Lindsay Harding, the hoops savant, stood at the 3-point line, dribbled behind her back right-to-left-to-right-to-left with machine-gun pace, lofted a shot and watched it swish through the net. Ivana Seric, the analytics whiz, collected the ball before it hit the floor and snapped a pass back to Harding so she could do it again, just in case Zhaire Smith hadn’t understood.
The Sixers last week put Harding and Seric on their summer-league staff, the latest step forward for the team and the league. Harding, a former Duke all-American guard and the No. 1 overall pick in the 2007 WNBA draft, will be on the front of the bench when the Sixers begin play Friday in Las Vegas. Seric, a former four-year starter from the New Jersey Institute of Technology where she earned a doctorate in computational fluid dynamics, will sit right behind her, reminding the coaching staff which player shoots best from where.
Both spent this past week as hands-on coaches, part of the surge in professional men’s sports to incorporate the legion of women. Harding, 35, and Seric, 30, both hope to be NBA head coaches or general managers one day.
The Sixers hired Harding last summer as a scout, then made her the seventh female assistant in NBA history in April when she was promoted to player development coach. She has since worked extensively with Smith, a first-round pick in the 2018 draft. With Harding in his ear, Smith’s ballhanlding is crisper and his jump shot is smoother.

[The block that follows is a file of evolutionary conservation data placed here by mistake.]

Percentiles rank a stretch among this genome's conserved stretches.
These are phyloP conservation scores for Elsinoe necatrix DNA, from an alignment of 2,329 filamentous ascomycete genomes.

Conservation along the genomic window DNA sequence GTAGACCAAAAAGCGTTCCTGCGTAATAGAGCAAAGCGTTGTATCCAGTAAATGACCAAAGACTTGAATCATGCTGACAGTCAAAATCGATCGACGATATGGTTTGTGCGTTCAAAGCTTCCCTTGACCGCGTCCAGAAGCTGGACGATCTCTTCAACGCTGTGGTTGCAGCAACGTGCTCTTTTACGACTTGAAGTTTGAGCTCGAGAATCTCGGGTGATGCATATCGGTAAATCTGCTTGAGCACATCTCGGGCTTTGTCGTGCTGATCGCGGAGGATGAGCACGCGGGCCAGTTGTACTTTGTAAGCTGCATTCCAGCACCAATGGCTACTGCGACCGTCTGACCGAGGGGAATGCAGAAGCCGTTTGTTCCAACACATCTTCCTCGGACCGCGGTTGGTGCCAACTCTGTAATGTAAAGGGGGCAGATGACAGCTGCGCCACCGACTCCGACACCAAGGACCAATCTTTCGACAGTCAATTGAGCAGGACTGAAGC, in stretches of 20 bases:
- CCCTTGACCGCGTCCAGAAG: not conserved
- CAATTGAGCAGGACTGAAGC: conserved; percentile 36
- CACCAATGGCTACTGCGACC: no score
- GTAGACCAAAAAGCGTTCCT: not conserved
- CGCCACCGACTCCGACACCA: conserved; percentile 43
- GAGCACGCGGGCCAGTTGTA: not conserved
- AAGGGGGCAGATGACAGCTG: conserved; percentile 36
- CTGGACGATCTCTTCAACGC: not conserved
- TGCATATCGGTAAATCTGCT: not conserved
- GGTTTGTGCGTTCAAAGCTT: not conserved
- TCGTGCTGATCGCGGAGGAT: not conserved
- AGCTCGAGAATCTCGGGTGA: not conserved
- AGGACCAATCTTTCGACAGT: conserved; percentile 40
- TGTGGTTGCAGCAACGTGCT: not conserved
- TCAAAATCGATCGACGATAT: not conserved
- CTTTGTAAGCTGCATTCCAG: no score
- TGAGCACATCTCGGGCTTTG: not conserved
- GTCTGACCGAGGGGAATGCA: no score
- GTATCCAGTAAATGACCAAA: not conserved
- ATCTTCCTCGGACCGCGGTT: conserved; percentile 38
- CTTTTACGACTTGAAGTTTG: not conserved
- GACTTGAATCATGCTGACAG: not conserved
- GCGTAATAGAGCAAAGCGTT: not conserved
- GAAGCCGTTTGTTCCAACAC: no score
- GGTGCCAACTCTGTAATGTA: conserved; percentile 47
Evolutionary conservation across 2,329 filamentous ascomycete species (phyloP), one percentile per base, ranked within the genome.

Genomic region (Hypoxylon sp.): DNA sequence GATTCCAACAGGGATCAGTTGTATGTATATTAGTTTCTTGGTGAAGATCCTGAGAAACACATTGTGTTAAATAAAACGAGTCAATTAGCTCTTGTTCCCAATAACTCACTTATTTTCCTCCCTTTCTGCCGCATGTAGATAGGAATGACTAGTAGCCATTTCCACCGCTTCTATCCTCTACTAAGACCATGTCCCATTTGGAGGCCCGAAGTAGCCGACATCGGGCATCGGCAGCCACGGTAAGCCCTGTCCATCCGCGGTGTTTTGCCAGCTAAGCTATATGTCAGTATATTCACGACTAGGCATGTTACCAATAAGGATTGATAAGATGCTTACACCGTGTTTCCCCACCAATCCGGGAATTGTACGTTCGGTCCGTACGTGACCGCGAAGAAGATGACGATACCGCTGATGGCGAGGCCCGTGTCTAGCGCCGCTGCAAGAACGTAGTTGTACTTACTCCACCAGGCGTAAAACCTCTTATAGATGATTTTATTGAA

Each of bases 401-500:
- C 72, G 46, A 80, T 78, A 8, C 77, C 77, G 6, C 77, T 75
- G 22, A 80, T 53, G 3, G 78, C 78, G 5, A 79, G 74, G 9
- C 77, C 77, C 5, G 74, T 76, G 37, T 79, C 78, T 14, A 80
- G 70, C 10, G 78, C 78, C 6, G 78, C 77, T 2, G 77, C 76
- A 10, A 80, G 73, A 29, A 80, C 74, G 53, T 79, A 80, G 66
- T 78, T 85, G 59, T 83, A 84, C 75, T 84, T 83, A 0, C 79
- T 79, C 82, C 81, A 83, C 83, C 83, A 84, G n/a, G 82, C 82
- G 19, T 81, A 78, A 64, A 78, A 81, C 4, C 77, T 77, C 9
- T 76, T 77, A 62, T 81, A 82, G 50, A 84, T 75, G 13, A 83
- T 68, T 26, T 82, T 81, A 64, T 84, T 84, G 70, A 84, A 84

Her authenticity helps.
“She was a player. She knows all the tricks of the trade,” Smith said. “She knows what she’s talking about. People sometimes look at women like they don’t know what they’re talking about. I really respect her.”
To Smith’s point, when Harding and Seric ran drills during summer league practices, no one batted an eyelash. When the Celtics added former Tennessee star Kara Lawson to their bench Wednesday, it brought the number of female assistants hired by NBA teams to nine. They’re becoming as much a part of the NBA scene as sneakers and shot clocks.
“Lindsey’s in charge of a portion of our offense,” said summer league head coach Connor Johnson. "She’ll be taking a lot of responsibility on the offensive end, and working a lot in player development.
Seric, a data scientist, will use numbers to formulate strategy.
“That’s big on lineups. Big on offensive and defensive concepts -- who we’re getting the ball in which situations,” Johnson said. “They’ve both been huge assets to have.”
The Sixers made neither Harding nor Seric available for this story.
Neither is new to these jobs. Seric served in a similar role last year at summer league. Harding helped out the Raptors during their 2015 summer league season, just before she began the eighth of her 10 professional seasons as a player. That was the summer that Becky Hammon was the head coach of the Spurs’ summer league team, a year after the team had made her the first full-time assistant in NBA history. It was in 2015 that Harding realized that the NBA could be a home for her someday.
Two years later, as she completed her six-year PhD program at NJIT, Seric noticed a job posting as the Sixers expanded their analytics department, and she pounced. For the past two years her in-season responsibilities included attended pregame meetings with Brett Brown and her boss, Sergi Oliva, to present the extensive analytics packages they use to prepare for games that count.
For both of them, coaching on the sidelines in Vegas is the next logical step.